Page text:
IFRS 14 is to identify the financial reporting requirements for ‘Regulatory Deferral Account Balances’ (RDAB) that come to light when an entity provides goods or services to customers at a price regulated by the government or rate fixed by regulatory that’s subject to rate regulation.
IFRS 14 is authorized, but not required, to be applied where an entity conducts rate-regulated activities and has recognized amounts in its previous Generally Accepted Accounting Principles (GAAP) financial statements that meet the definition of ‘RDAB’ (sometimes mentioned as ‘regulatory assets’ and ‘regulatory liabilities’). For an entity that is within the scope of and elects to apply, the requirement of IFRS 14 shall apply to all RDAB that arise from all of the entity’s rate-regulated activities.
- Rate regulation, a framework that establishes prices that a public utility or similar entity can charge to customers for regulated goods and services, is subject to oversight and approval by a ‘rate regulator’.
- A rate regulator is an agency that is permitted by statute or legislation to determine the rate or range of rates that are binding on an entity. In some cases, the rate regulator could also be a third party or a related party of the entity, such as the entity’s board of directors if the board is required by law or regulation to set rates to protect the interests of customers as well as to ensure overall financial viability.
- A regulatory deferral account balance is any expense (or income) account that might not be recognized as an asset or a liability in accordance with other IFRS, but that qualifies for deferral as it is (expected to be) included in establishing the rate(s) that can be charged to customers by the rate regulator.
Accounting policies for regulatory deferral account balances
Ind AS 8 Accounting Policies, Changes in Accounting Estimates, and Errors offers an exemption from applying Para 11 when an entity determines its accounting policies to recognize, measure, present, and disclose regulatory deferral account balances. Para 11 of Ind AS 8 requires an entity to consider the International Financial Reporting Standards requirements dealing with similar matters and the Conceptual Framework when setting its accounting policies. Ind AS 8 permits entities to change their accounting policies to recognize, measure, impairment, and derecognition of balances in regulatory deferral accounts. The Changes achieve higher relevance and reliability for the economic decision-making needs of the Financial Statements (FS) users. Nevertheless, entities cannot change their accounting policies (AP) to begin recognizing RDAB. Presentation in financial statements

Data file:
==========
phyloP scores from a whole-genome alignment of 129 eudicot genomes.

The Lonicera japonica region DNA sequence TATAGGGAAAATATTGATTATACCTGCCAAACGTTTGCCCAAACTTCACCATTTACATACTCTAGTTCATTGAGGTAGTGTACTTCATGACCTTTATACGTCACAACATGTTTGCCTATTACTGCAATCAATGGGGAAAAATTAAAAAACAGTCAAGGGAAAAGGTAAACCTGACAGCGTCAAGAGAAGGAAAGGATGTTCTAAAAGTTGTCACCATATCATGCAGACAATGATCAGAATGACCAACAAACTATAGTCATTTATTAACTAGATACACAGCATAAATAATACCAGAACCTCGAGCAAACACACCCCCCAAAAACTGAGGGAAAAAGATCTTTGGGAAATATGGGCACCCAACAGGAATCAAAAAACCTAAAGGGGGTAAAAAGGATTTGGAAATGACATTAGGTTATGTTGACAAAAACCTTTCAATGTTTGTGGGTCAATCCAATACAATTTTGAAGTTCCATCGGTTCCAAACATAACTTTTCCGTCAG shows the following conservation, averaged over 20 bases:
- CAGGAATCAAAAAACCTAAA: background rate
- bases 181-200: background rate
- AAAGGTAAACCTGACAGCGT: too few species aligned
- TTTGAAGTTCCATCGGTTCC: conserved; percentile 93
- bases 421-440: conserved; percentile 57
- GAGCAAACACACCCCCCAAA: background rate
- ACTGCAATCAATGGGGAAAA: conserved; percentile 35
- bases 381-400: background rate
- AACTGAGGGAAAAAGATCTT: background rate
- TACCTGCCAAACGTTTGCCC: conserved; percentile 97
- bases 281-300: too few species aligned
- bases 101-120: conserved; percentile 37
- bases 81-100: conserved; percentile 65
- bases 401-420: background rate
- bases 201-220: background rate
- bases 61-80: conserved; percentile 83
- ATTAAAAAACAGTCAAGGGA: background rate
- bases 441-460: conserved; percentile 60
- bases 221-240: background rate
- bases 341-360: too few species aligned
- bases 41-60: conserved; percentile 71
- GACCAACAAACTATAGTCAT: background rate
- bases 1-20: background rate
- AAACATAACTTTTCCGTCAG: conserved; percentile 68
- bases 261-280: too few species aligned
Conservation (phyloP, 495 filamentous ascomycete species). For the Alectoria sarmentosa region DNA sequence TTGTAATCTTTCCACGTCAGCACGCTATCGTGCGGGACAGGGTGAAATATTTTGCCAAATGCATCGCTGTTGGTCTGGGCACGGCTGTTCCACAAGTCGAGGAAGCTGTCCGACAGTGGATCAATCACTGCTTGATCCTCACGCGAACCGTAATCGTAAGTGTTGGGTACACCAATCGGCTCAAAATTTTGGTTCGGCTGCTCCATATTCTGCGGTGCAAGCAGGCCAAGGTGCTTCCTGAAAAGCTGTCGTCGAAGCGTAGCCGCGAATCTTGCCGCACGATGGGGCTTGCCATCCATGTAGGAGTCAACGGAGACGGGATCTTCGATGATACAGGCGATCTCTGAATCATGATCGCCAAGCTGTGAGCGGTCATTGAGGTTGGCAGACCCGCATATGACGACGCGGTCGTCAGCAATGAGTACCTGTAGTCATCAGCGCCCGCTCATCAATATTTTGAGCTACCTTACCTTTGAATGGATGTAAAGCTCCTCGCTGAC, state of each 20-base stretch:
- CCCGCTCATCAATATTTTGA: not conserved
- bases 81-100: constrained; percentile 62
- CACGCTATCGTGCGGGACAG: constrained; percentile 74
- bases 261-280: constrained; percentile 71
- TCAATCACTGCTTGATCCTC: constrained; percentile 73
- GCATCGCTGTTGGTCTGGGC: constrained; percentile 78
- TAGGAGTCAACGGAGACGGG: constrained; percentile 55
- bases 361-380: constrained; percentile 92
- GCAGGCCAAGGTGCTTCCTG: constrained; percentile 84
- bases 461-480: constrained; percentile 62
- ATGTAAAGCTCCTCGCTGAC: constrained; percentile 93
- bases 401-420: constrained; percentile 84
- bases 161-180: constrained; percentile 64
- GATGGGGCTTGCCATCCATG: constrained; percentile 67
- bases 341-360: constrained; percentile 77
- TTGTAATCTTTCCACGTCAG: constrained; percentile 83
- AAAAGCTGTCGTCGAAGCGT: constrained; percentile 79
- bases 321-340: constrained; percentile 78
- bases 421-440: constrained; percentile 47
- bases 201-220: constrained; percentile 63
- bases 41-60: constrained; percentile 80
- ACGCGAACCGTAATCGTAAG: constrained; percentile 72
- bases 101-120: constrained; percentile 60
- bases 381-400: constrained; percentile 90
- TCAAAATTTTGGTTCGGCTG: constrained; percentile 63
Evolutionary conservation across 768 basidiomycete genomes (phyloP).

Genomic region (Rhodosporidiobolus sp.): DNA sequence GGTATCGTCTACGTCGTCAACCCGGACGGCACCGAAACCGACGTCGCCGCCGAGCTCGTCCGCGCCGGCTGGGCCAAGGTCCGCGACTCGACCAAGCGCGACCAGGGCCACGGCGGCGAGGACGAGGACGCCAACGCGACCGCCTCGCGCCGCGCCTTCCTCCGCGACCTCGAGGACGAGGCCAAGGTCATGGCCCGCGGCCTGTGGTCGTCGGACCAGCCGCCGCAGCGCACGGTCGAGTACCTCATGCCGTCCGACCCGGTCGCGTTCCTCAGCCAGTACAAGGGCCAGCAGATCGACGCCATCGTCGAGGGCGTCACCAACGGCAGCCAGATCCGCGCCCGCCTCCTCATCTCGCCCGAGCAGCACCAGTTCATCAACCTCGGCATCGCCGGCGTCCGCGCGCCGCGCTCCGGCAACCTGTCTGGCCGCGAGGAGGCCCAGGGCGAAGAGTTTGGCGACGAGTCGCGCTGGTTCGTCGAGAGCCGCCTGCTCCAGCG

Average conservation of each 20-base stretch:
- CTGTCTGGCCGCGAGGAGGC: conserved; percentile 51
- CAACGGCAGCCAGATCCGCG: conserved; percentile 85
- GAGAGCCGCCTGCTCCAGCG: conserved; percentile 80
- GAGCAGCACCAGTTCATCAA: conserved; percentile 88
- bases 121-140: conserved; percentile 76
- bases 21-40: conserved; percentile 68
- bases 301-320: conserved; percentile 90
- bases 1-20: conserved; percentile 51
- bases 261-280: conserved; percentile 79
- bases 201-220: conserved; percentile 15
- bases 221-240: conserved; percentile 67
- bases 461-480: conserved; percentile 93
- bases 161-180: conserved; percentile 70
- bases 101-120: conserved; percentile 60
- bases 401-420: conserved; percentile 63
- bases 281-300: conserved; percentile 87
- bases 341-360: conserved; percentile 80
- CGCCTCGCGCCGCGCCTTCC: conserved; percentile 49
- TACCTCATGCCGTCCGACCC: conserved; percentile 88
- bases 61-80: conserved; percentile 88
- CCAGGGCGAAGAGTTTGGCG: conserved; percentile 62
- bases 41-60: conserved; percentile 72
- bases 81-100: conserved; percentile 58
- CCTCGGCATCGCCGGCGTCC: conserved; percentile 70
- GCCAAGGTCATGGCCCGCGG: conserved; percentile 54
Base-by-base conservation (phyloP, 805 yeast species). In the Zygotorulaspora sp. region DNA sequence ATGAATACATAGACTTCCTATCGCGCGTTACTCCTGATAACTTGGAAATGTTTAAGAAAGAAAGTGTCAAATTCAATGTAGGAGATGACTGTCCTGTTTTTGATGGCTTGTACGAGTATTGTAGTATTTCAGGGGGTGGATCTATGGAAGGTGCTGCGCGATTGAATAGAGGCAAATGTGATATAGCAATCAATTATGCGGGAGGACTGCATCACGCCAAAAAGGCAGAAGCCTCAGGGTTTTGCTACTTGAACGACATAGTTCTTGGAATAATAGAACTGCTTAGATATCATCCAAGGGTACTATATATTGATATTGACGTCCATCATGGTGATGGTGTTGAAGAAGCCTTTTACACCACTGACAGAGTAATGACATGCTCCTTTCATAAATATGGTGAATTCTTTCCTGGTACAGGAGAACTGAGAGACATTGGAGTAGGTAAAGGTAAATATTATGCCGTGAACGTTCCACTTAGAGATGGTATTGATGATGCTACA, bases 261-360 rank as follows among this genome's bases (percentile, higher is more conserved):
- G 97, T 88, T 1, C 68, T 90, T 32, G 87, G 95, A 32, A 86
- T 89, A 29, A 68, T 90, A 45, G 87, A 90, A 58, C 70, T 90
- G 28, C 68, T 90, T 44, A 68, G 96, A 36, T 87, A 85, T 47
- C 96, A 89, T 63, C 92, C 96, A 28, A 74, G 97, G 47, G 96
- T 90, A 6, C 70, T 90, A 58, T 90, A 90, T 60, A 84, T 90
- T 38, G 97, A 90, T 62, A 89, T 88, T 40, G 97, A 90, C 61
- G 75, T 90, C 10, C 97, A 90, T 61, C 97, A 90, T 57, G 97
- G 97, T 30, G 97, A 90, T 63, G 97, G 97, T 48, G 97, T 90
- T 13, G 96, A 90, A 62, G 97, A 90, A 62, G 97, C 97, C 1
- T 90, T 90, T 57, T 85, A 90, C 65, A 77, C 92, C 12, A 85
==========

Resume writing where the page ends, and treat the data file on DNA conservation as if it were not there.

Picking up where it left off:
- A company’s financial statements present the impact of RDAB separately. A company must follow this requirement regardless of its previous GAAP presentation policies related to RDAB. Thus:
- An entity shall present separate line items in the statement of financial position (Balance sheet) for the total of all:
- Regulatory deferral account debit balances; and
- Regulatory deferral account debit credit balances.
- They are not classified between current and non-current but are separately disclosed using subtotals.
- The net movement in RDAB is separately presented in the statement of profit or loss and other comprehensive income using appropriate subtotals.
IFRS 14 sets out disclosure objectives to enable users to assess:
- A description of the nature of and the risks associated with the price regulation establishing the price or prices that an entity can charge to customers for the goods or services it provides; and
- Rate regulation’s impact on a company’s financial statements (financial position, financial performance, and cash flow).
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